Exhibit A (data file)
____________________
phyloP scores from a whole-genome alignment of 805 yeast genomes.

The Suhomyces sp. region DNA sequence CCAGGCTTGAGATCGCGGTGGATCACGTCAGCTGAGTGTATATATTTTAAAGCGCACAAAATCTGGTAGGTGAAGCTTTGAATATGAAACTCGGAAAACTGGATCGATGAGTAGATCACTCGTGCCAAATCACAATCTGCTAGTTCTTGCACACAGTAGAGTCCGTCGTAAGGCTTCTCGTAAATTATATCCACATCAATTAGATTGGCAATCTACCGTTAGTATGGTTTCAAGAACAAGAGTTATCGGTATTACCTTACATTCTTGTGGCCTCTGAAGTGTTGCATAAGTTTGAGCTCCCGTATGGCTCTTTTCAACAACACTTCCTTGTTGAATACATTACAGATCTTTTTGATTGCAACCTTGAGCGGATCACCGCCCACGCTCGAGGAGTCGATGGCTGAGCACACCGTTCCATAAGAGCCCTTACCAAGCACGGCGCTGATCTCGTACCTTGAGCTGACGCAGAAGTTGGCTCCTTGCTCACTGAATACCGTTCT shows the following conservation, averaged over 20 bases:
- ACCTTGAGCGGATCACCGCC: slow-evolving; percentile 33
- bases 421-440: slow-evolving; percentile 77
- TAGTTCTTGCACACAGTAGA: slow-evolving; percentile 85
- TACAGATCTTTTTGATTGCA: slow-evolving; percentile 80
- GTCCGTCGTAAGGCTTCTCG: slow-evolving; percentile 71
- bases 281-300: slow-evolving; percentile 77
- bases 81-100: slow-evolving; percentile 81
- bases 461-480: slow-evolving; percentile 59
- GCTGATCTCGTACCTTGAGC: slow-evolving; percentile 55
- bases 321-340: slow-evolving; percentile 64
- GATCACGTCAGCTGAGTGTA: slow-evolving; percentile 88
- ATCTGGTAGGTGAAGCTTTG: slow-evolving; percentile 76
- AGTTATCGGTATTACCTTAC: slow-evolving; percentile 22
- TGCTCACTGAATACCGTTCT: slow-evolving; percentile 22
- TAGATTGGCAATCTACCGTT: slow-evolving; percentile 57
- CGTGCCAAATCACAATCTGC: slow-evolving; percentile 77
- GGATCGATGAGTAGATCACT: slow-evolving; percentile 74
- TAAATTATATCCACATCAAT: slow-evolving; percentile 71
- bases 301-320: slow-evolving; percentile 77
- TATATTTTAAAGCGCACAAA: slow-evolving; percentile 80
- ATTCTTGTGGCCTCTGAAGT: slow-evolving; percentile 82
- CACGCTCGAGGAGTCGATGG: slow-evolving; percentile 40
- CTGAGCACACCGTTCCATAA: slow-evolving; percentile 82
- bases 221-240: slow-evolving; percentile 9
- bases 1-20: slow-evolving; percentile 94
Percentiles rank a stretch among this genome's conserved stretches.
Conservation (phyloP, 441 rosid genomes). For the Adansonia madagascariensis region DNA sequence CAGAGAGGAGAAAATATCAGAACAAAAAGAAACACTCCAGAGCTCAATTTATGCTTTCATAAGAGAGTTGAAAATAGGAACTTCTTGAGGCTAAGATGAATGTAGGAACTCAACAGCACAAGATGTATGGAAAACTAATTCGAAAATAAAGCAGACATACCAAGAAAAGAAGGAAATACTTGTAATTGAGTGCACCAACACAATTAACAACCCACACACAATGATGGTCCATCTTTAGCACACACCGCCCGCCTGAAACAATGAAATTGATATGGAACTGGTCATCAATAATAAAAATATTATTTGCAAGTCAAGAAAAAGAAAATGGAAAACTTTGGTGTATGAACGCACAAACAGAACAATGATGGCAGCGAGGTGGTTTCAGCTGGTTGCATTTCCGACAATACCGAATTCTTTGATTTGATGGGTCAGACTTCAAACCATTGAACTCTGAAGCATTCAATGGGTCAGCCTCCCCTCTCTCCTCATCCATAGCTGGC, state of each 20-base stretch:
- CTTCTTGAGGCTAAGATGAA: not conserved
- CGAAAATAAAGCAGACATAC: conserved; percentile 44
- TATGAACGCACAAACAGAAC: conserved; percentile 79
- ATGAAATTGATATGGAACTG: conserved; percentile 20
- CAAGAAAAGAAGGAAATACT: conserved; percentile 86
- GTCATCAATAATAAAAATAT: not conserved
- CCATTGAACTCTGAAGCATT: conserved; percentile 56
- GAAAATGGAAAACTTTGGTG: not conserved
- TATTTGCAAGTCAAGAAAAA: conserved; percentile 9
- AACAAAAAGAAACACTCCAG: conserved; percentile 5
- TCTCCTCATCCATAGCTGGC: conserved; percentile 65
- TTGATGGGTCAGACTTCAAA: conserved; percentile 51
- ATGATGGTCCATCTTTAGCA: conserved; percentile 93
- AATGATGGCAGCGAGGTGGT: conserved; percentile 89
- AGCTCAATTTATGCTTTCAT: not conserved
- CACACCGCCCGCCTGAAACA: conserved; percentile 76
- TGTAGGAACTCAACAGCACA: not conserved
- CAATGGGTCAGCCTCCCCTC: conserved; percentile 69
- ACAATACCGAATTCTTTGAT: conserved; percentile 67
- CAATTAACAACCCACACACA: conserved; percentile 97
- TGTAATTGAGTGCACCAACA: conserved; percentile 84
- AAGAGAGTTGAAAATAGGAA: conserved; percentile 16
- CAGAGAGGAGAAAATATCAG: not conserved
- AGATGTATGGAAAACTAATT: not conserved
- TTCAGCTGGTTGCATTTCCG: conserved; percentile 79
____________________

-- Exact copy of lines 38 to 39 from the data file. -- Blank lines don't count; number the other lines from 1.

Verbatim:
- TATTTGCAAGTCAAGAAAAA: conserved; percentile 9
- AACAAAAAGAAACACTCCAG: conserved; percentile 5